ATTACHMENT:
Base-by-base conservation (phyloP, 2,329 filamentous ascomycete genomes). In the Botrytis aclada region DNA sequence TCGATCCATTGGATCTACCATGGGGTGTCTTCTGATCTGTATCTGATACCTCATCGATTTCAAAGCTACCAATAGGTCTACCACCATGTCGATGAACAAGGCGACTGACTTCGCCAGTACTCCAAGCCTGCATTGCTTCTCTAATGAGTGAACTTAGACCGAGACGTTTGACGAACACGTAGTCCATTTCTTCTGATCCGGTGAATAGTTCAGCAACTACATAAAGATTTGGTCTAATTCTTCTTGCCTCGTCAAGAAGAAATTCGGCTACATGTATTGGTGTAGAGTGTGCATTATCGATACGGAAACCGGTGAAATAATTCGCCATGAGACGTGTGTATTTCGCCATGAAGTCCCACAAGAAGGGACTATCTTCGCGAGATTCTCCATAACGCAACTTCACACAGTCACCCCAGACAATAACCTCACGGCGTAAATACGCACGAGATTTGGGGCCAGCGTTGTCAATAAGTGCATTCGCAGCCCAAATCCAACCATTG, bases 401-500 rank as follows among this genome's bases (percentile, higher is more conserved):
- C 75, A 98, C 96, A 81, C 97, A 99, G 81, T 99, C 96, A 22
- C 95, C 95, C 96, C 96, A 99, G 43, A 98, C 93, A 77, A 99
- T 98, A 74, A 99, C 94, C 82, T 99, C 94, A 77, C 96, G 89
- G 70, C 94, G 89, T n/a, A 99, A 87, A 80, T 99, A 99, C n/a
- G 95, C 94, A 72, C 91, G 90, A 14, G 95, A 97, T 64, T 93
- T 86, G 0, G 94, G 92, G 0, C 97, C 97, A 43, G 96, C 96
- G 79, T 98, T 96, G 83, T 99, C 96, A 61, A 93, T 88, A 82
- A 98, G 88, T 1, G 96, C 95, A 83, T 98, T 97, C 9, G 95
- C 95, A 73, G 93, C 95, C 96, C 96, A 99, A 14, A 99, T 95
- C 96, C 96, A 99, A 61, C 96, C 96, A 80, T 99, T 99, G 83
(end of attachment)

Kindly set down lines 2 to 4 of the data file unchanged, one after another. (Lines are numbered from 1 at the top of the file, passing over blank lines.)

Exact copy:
- C 75, A 98, C 96, A 81, C 97, A 99, G 81, T 99, C 96, A 22
- C 95, C 95, C 96, C 96, A 99, G 43, A 98, C 93, A 77, A 99
- T 98, A 74, A 99, C 94, C 82, T 99, C 94, A 77, C 96, G 89